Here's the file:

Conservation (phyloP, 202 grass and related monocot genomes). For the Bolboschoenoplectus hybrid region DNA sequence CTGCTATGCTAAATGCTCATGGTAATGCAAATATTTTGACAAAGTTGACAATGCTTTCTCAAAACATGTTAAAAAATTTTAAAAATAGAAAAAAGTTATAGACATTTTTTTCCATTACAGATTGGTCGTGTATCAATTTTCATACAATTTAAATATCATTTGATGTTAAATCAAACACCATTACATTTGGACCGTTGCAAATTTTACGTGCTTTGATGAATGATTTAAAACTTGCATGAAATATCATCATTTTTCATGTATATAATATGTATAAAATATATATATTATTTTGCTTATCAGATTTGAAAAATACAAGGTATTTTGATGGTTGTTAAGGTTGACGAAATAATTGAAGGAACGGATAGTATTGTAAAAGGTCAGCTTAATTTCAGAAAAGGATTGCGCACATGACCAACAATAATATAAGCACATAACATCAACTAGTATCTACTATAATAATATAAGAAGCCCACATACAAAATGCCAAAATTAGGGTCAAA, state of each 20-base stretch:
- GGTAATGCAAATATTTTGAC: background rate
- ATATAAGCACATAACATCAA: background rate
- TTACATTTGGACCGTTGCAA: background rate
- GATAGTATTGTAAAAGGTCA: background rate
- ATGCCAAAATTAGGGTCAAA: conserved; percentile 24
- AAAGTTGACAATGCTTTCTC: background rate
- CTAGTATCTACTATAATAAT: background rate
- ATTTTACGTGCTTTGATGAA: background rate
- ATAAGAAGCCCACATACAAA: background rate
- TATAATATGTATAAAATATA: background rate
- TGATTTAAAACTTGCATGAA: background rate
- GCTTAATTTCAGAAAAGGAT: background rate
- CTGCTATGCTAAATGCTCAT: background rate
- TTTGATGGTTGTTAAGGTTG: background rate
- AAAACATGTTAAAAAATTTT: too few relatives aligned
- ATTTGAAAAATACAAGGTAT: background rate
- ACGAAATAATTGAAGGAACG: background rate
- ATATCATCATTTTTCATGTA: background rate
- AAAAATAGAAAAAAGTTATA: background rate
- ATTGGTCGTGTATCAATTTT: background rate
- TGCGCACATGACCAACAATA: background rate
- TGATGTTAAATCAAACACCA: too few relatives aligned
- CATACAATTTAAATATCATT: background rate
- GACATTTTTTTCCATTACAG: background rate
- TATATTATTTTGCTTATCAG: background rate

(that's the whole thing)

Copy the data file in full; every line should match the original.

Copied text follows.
Conservation (phyloP, 202 grass and related monocot genomes). For the Bolboschoenoplectus hybrid region DNA sequence CTGCTATGCTAAATGCTCATGGTAATGCAAATATTTTGACAAAGTTGACAATGCTTTCTCAAAACATGTTAAAAAATTTTAAAAATAGAAAAAAGTTATAGACATTTTTTTCCATTACAGATTGGTCGTGTATCAATTTTCATACAATTTAAATATCATTTGATGTTAAATCAAACACCATTACATTTGGACCGTTGCAAATTTTACGTGCTTTGATGAATGATTTAAAACTTGCATGAAATATCATCATTTTTCATGTATATAATATGTATAAAATATATATATTATTTTGCTTATCAGATTTGAAAAATACAAGGTATTTTGATGGTTGTTAAGGTTGACGAAATAATTGAAGGAACGGATAGTATTGTAAAAGGTCAGCTTAATTTCAGAAAAGGATTGCGCACATGACCAACAATAATATAAGCACATAACATCAACTAGTATCTACTATAATAATATAAGAAGCCCACATACAAAATGCCAAAATTAGGGTCAAA, state of each 20-base stretch:
- GGTAATGCAAATATTTTGAC: background rate
- ATATAAGCACATAACATCAA: background rate
- TTACATTTGGACCGTTGCAA: background rate
- GATAGTATTGTAAAAGGTCA: background rate
- ATGCCAAAATTAGGGTCAAA: conserved; percentile 24
- AAAGTTGACAATGCTTTCTC: background rate
- CTAGTATCTACTATAATAAT: background rate
- ATTTTACGTGCTTTGATGAA: background rate
- ATAAGAAGCCCACATACAAA: background rate
- TATAATATGTATAAAATATA: background rate
- TGATTTAAAACTTGCATGAA: background rate
- GCTTAATTTCAGAAAAGGAT: background rate
- CTGCTATGCTAAATGCTCAT: background rate
- TTTGATGGTTGTTAAGGTTG: background rate
- AAAACATGTTAAAAAATTTT: too few relatives aligned
- ATTTGAAAAATACAAGGTAT: background rate
- ACGAAATAATTGAAGGAACG: background rate
- ATATCATCATTTTTCATGTA: background rate
- AAAAATAGAAAAAAGTTATA: background rate
- ATTGGTCGTGTATCAATTTT: background rate
- TGCGCACATGACCAACAATA: background rate
- TGATGTTAAATCAAACACCA: too few relatives aligned
- CATACAATTTAAATATCATT: background rate
- GACATTTTTTTCCATTACAG: background rate
- TATATTATTTTGCTTATCAG: background rate